Will the roar of stock markets, the crackle of currency and jangle of cash-registers &emdash; soon die away to a weightless whisper of electrons? Will the six-bit shave and a haircut cost bytes instead?

In 1996, Internet commerce - still in its infancy - contributed 1 percent of our gross domestic product, and at least one expert has predicted billions in Internet commerce by the year 2000. According to Larry Irving of the NTIA, the federal government is required to make all payments electronically except tax refunds by January 1, 1999.

So what effects will virtual cash, faceless electronic transactions and digital signatures have on government, business and society? Government Technology interviewed Irving and a panel of experts to find out.

--------------------------------------------------------------------------------

Question 1:

At least one expert has predicted that by the year 2000, $1 billion in commerce will be conducted annually over the Internet. Do you think electronic commerce will have far-reaching effects on our society? If yes, could you give a few examples?

--------------------------------------------------------------------------------

Question 2:

What opportunities does electronic commerce present to state and local government?

--------------------------------------------------------------------------------

Question 3:

A number of states have legislated standards in electronic signatures and other features of electronic commerce. Is this a good idea? Why or why not?

--------------------------------------------------------------------------------

Question 4:

How will jurisdiction-based regulatory agencies cope with "virtual corporations" in cyberspace?

--------------------------------------------------------------------------------

Question 5:

Business Week reported recently that Rep. Cox (R-Calif.) and Sen. Wyden (D-Ore.) plan to propose a moratorium on any new federal, state or local taxes on electronic commerce. Won't this bill hurt state and local sales tax revenues?

--------------------------------------------------------------------------------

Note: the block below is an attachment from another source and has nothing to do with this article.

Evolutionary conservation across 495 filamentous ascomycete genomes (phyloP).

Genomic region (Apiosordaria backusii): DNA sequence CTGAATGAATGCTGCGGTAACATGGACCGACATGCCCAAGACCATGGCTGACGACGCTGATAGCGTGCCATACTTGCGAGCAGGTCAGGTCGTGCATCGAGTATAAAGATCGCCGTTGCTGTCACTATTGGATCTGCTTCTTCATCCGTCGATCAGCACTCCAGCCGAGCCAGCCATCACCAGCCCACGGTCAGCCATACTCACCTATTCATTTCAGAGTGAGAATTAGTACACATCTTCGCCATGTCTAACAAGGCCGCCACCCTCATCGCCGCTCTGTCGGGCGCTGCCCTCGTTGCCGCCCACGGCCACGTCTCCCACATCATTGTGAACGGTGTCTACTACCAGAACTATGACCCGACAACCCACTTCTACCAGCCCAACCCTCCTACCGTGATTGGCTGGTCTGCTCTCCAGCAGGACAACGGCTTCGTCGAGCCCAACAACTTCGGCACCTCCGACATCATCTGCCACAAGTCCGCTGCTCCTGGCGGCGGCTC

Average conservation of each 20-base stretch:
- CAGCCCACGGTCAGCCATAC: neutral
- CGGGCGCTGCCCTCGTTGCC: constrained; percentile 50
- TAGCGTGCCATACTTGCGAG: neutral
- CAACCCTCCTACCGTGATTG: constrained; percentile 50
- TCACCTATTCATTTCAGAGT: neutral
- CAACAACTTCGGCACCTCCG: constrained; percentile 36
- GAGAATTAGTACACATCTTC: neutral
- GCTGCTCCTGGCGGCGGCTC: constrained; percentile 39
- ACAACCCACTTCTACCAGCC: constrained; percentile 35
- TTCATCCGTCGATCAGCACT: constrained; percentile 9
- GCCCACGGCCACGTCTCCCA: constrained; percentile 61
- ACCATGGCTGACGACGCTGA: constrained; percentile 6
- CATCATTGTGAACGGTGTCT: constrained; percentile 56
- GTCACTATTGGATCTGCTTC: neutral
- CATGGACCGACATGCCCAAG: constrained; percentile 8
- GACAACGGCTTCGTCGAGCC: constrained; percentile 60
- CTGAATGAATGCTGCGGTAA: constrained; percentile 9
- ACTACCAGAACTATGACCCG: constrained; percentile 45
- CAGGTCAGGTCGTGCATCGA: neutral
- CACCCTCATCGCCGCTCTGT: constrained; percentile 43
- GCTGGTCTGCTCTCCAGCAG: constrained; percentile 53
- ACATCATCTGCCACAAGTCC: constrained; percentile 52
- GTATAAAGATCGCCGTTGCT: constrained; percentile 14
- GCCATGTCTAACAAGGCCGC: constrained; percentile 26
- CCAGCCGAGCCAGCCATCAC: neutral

Question 6:

Currently, states can only impose taxes on out-of-state companies if they have a "physical presence" in that state. How will electronic commerce affect that viewpoint?

--------------------------------------------------------------------------------

Question 7:

How can the need for strong encryption in electronic commerce reconcile with law enforcement's need to conduct legal wiretaps?

--------------------------------------------------------------------------------

Question 8:

Will ironclad identity documents or a national ID card be a necessary prerequisite for widespread electronic commerce?

--------------------------------------------------------------------------------

Question 9:

The IRS started a program to pay taxes by computer, but pulled the plug because of fraud. Is fraud more prevalent with electronic transactions?

--------------------------------------------------------------------------------

Question 10:

What is the most effective way to begin a state or local government electronic commerce initiative?

--------------------------------------------------------------------------------

Question 11:

What "best in class" electronic commerce solutions exist in the public sector?

--------------------------------------------------------------------------------

Question 12:

Other comments?

--------------------------------------------------------------------------------

Question 13:

By the year 2002, what percent of government's business

will be transacted online?

Kawika M. K. Daguio

is federal representative for operations, retail banking and risk management in the Regulatory and Trust Affairs Division of the American Bankers Association (ABA) in Washington, D.C. He addresses operations, technology, risk management and privacy issues arising out of federal regulatory or legislative proposals - included are: check operations, coin and currency, counterfeiting, cryptography, debit/ATM/credit card operations, digital cash and stored value cards, fedwire operations, government financial operations, information technology management, information security, payment system risk and telecommunications.

Prior to joining ABA, Kawika was a financial program specialist with the U.S. Department of Treasury, Financial Management Service. He has been employed in technology and financial positions in both the private and public sectors.

Mr. Daguio, holds master's degrees in business administration and public management from the University of Maryland at College Park. He earned his bachelor's degrees in social science and social ecology at the University of California at Irvine.

Wayne Hanson  |  Editor